Florida Trail Day 46

Florida Trail - sand trail

Day- 46
Date- February 13, 2019
Location- Side of trail
Elevation- 154 ft
Distance Traveled Today- 19.1 miles
Distance Traveled Total- 537.9 miles
Weather/Temp- overcast/rainy/60s
Injuries- none
Pain level- zero
Spirits/Morale- high
Wildlife encounters- zero
Days without shower- 3
Days without laundry- 3
Hunger/craving- none
CatFox Status- Beast

Thoughts/Stories-

It started raining around 1am last night, waking me up. There’s something about being snug and dry in a hammock when it’s storming – it just gives me this comfortable feeling like a loved one embracing you with a warm blanket.

I fell almost immediately back to sleep and didn’t awaken until 7 am. It was still raining. By shortly after 8 am, the rain had stopped completely, never to be seen for the rest of the day. We were packed and hiking by 9.

Once again, we moved in 6 to 7 mile chunks. It really helps to break up the day while allowing for fewer but longer breaks.

Stray dogs were the only wildlife we encountered today. Around 13 miles in, while walking a paved road through a residential neighborhood (official Florida Trail), we spotted a white pit bull about 120 yards ahead on the side of the road in front of someone’s house.

The second that dog noticed us walking down the road, it tore off full speed in our direction. “Here it comes,” Schweppes said, sounding almost exasperated with un-surprise. I asked him to quickly pull my knife off the side of my pack and hand it to me. He did, and I slid it (still sheathed) into my shorts pocket.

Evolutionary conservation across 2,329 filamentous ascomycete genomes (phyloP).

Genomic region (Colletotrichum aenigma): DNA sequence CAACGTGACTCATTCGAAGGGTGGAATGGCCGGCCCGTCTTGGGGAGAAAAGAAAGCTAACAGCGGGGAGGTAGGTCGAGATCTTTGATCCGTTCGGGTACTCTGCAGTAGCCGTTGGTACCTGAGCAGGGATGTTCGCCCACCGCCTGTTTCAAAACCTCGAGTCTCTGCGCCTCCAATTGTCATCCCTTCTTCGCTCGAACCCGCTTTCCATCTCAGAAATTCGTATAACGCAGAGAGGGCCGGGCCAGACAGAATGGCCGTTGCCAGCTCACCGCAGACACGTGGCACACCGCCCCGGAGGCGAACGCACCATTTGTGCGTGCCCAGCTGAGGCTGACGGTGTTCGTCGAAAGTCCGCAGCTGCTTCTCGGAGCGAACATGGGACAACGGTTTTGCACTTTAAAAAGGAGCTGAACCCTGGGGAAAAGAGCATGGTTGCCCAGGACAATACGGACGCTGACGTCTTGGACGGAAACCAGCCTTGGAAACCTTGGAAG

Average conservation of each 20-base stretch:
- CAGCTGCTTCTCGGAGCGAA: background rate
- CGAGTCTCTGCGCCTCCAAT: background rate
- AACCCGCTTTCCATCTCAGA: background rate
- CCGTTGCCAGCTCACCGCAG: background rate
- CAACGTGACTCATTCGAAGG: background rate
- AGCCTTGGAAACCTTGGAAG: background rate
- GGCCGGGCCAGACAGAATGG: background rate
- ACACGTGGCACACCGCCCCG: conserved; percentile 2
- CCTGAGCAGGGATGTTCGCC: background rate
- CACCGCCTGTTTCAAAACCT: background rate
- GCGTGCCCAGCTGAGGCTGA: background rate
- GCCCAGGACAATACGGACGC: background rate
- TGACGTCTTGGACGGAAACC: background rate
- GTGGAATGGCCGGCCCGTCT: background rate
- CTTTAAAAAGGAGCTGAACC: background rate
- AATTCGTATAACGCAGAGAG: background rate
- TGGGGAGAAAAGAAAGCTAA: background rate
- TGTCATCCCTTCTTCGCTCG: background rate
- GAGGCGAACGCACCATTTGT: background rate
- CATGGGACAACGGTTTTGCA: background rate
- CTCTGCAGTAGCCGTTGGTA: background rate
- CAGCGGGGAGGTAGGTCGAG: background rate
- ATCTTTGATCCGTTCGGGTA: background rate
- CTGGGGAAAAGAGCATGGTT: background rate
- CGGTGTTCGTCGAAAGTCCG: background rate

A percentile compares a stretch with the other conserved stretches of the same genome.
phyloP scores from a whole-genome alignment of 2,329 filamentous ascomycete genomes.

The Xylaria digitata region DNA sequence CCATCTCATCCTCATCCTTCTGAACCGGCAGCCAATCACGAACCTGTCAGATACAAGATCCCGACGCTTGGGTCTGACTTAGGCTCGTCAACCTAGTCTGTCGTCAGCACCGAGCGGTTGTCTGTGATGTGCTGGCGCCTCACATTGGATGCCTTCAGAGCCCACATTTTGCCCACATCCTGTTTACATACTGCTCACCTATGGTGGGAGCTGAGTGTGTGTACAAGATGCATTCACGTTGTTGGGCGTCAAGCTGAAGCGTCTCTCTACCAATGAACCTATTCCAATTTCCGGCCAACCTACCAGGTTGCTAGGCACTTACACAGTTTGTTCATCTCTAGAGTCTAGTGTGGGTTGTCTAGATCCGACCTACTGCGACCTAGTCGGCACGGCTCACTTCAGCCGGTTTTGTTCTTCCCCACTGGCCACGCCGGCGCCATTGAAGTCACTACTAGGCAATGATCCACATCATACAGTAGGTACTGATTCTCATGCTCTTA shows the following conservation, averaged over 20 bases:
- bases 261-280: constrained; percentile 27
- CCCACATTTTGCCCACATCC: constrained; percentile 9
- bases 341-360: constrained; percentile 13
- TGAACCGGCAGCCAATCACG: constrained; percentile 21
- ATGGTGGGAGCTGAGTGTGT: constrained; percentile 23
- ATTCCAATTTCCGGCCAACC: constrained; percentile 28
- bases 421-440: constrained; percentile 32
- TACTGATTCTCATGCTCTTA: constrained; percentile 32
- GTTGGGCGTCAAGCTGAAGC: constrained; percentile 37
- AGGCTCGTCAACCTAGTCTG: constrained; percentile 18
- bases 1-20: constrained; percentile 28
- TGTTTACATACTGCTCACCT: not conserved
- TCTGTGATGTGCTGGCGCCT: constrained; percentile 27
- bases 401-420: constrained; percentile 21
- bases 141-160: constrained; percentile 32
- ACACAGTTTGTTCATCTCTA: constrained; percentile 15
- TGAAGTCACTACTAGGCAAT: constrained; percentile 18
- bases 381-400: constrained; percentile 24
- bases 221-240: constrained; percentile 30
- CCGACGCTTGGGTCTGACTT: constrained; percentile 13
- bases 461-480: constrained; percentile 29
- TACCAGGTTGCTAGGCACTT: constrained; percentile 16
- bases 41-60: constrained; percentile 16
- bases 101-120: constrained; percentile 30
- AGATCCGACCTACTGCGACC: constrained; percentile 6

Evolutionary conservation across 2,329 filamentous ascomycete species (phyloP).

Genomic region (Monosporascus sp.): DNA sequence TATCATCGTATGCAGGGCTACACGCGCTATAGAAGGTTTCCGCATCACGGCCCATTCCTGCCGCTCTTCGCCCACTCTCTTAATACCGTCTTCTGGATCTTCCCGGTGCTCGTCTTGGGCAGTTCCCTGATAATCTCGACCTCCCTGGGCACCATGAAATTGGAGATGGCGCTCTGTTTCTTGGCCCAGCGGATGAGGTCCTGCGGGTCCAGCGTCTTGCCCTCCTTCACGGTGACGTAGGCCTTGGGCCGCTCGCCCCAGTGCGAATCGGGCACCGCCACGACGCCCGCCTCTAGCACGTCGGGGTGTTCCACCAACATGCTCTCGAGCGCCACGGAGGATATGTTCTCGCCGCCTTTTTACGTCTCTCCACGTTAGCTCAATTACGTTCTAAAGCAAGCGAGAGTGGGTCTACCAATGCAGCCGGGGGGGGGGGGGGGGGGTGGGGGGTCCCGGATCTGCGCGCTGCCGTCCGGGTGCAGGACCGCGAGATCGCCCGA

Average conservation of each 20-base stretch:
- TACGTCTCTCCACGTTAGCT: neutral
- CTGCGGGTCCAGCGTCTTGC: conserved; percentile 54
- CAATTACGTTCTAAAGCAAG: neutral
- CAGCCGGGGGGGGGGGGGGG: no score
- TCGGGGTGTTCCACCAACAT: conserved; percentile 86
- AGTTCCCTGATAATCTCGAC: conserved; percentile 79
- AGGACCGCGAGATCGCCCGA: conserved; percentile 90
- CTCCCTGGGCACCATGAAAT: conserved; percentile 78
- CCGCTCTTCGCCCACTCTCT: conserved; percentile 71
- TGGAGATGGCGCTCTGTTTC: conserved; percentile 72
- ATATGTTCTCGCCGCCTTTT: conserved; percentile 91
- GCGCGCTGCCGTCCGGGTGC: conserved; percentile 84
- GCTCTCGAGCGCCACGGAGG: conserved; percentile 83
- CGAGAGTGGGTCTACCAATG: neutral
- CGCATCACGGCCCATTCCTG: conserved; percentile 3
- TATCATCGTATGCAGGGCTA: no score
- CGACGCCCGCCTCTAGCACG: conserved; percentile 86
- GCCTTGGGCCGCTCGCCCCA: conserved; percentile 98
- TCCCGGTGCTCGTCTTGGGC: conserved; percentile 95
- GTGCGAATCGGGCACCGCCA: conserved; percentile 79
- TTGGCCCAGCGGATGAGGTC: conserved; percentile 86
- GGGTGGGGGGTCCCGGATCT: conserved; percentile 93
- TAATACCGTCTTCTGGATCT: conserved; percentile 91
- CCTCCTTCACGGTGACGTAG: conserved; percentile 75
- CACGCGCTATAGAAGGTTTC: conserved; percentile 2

The knife is just a Cold Steel Canadian Belt Knife – the same knife I used on my AT hike. It weighs about 3 ounces (with the sheath) and has a 4 inch blade in the style of a bird and trout knife. It isn’t much, but in the right hands (mine), it’s more than enough to ward off an attacking dog.

Katana has already come close to being killed by a pit bull (within the past year). I’m under exaggerating when I tell you that I got to the scene and *broke* it up mere seconds before it would have been too late. The sounds and sights of her near death are not something I’m ever going to relive at the hands of another dog anytime soon. It’s not a story I’ll probably ever recount in writing.

The pit bull stopped about 3 yards in front of us and just barked and growled – blocking our path. Katana tensed up and tried to stand up on my pack. I held her down with the hand holding my staff, and kept my other hand on the knife in my pocket. We stood there at a stand still for over a minute, hoping someone would call their dog home. No one did.

We advanced towards the pit bull and it started barking more intensely. Its tail was alternating between a small wag and standing still and straight up. As we moved forward, it swung around to our rear.

If one of us didn’t keep facing in its direction, it would begin a cautious lunge closer – whether to smell us or attack, I don’t know. Honestly, I don’t think the dog meant us any harm, but if Katana got worked up enough, there’s no telling how it could have reacted to her. That’s what I was most concerned about.

Once we were away from the house, the pit bull stopped following us and went back to where we originally saw it.

Around 3 miles after the pit bull encounter, while walking down a residential dirt road, a yellow lab approached us. It was snarling and barking while the hairs on its back were raised. This one was too scared to attack, as it would retreat back if we moved towards it. Nevertheless, it did follow us down the road a considerable distance.

We’ve seen a lot of loose dogs on this hike, but it was an interesting coincidence that two of the most aggressive ones would fall on the same day. As I’ve said before… when it rains, it pours!